Baylor coach Matt Rhule wants all those people sending him texts, telling him to hang in there and asking if he is OK, to know that he is doing great.
While Rhule certainly doesn’t like that the young Bears are still winless in his first season, he believes that a solid foundation is being laid for the future. He has been through this process before, and things turned out pretty good then.
“That’s the hard part about freshmen, but it is the exhilarating part,” Rhule said. “Because we’re teaching young kids that need to be taught, and we’re taking them through one of the most adverse times of their life, and we’re trying to do it in a really, really positive way, but a really truthful way.”
The Bears, who play Saturday at 14th-ranked Oklahoma State, have already used 21 first-time starters in their first five games. That includes eight true freshmen, plus eight others who have played fresh out of high school.
“It’s frustrating now, but you’re going to look out there one day and Jalen Pitre is going to know how to do everything right,” Rhule said.
When Rhule became Baylor’s coach last December, after a second consecutive 10-win season and an American Athletic Conference title at Temple, there was only one recruit committed to sign with the Bears in the wake of a sexual assault scandal for the program that had claimed Big 12 titles in 2013 and 2014.
That lone commitment was Pitre, who has now started four games at linebacker as a true freshman and has 20 tackles.
After starting the season with home losses to Liberty and UTSA, teams that never before had beaten a Power Five opponent, Baylor has been competitive in its Big 12 games.
The Bears led then-No. 3 Oklahoma late in the third quarter of their conference-opening 49-41 loss. Before their open date last week, they lost 33-20 at Kansas State after the Wildcats kicked two late field goals.
“Do I like losing games? Absolutely not. But we knew this was going to be a process, and I see the process working incrementally,” athletic director Mack Rhoades said. “We’ll build this on rock. We’re in the process of building a program, and not just a team.”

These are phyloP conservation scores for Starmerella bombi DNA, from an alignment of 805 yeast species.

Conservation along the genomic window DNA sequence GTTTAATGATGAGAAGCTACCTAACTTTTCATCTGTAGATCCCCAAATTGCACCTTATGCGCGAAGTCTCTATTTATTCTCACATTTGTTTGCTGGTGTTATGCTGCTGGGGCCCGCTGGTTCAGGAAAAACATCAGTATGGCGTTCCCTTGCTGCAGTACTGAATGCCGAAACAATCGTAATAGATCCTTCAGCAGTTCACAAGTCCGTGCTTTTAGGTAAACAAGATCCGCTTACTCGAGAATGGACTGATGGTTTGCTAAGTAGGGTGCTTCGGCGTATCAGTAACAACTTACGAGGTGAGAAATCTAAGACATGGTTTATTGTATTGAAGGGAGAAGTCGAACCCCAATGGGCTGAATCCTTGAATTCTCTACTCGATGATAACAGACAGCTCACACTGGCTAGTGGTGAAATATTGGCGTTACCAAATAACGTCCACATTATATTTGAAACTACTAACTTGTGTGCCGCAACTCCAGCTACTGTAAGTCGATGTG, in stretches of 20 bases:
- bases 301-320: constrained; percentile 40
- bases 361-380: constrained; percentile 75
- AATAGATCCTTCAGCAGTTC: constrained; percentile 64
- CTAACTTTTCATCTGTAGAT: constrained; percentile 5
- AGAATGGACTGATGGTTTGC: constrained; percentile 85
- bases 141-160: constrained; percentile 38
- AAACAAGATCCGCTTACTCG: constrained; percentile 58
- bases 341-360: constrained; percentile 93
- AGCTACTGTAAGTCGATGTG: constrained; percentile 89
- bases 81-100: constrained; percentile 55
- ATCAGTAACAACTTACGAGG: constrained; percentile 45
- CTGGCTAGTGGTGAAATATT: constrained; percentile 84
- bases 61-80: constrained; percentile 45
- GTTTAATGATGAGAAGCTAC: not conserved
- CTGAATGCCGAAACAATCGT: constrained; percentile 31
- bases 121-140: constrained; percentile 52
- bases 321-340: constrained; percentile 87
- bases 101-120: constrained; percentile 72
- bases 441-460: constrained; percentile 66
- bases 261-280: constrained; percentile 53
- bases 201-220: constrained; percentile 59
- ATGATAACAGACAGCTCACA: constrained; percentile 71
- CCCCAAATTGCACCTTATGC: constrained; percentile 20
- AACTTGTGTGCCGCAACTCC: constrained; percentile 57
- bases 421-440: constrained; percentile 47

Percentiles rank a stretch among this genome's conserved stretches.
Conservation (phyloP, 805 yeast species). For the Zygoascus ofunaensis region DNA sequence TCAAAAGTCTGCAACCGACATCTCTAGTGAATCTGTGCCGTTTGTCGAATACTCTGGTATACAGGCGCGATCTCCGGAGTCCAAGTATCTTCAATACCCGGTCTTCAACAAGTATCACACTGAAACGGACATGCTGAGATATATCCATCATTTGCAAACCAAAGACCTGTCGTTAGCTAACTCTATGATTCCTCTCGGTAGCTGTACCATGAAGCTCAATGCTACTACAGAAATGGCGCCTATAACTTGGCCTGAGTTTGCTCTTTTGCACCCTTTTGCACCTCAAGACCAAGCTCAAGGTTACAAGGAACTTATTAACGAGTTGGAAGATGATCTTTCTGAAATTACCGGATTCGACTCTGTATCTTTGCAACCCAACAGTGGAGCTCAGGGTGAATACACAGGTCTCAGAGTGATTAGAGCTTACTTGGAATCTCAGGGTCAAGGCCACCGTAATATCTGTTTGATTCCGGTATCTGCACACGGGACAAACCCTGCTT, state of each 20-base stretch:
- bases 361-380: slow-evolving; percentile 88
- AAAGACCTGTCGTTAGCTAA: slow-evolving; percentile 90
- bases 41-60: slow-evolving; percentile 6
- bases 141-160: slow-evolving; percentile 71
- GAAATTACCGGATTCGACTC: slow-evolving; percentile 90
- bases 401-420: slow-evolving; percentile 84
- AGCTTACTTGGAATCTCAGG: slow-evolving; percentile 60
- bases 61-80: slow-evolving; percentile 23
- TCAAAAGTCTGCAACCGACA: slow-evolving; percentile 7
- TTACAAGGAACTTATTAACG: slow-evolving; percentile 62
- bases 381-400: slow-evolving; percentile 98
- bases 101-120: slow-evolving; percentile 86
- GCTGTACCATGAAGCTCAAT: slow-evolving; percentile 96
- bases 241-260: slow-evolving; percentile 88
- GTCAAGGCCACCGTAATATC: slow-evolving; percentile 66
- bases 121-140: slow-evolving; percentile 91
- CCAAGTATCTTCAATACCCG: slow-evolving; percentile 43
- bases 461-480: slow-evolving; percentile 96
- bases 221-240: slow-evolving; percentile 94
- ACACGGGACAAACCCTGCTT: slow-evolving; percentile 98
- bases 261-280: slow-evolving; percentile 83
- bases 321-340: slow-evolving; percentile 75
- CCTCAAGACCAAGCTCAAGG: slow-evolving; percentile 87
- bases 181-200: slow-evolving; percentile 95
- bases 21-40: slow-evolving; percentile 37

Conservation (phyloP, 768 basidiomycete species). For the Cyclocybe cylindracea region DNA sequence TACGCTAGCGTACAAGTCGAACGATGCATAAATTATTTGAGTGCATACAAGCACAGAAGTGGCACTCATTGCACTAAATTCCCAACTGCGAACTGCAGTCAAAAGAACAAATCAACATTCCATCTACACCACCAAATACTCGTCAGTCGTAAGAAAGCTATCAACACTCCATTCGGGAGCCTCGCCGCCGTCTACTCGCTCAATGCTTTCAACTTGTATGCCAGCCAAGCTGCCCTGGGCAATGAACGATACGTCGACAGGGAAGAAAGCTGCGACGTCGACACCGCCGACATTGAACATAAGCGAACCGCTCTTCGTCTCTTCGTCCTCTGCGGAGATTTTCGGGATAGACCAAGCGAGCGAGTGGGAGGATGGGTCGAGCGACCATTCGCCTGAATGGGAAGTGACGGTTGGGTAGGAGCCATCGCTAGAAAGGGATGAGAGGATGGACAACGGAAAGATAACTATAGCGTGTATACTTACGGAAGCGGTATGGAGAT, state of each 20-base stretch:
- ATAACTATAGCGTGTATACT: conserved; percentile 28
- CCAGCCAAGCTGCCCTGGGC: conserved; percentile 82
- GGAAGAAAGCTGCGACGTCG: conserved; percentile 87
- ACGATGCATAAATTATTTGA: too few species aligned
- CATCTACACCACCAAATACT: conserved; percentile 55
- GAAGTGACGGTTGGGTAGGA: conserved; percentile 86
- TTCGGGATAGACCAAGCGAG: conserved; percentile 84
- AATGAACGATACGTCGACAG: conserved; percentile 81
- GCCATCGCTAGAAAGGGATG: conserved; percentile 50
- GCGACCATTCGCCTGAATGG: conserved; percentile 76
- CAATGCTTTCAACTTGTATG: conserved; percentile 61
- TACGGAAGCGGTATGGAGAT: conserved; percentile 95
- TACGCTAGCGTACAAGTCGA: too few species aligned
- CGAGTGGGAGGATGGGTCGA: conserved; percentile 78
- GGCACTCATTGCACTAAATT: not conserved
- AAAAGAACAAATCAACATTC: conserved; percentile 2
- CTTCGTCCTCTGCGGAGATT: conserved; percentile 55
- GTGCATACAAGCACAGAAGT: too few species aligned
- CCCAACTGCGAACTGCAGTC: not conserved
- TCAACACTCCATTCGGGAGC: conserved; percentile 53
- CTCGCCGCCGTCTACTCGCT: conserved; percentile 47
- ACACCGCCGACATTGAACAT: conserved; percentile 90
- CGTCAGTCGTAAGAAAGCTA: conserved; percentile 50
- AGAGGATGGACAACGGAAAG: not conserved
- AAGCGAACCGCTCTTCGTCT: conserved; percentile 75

Rhule got a seven-year contract from Baylor after being at Temple for 10 of the previous 11 seasons. He was on the Owls staff from 2006-11, then spent one year with the New York Giants before returning as head coach. Temple was 2-10 with a bunch of youngsters in 2013, but much of that same group was part of the consecutive 10-win seasons.
Baylor is now going through some very similar growing pains.
“You just keep teaching and hope that when they’re sophomores and juniors, juniors and seniors, that they win a lot of games,” he said.
Injuries have also affected the Bears, who lost big-play junior receiver Chris Platt (left knee) and defensive end Xavier Jones (broken bone in foot) to likely season-ending injuries in the Oklahoma game. Graduate transfer quarterback Anu Solomon has been sidelined with concussion symptoms since starting the first two games.
While Baylor players welcomed days off during the open date, coaches were on the road talking to high school coaches, administrators and teachers. Rhule and his assistants couldn’t talk to players, but potential recruits can see that the Bears coaches aren’t afraid to field young players.
“The response was overwhelming from the coaches in Texas,” Rhule said. “A lot of those guys know what we’re going through. They know the work that we’re putting in. They know that, despite losing, we’re still trying to do a great job with their players and their student-athletes, and how we’re always putting them first.”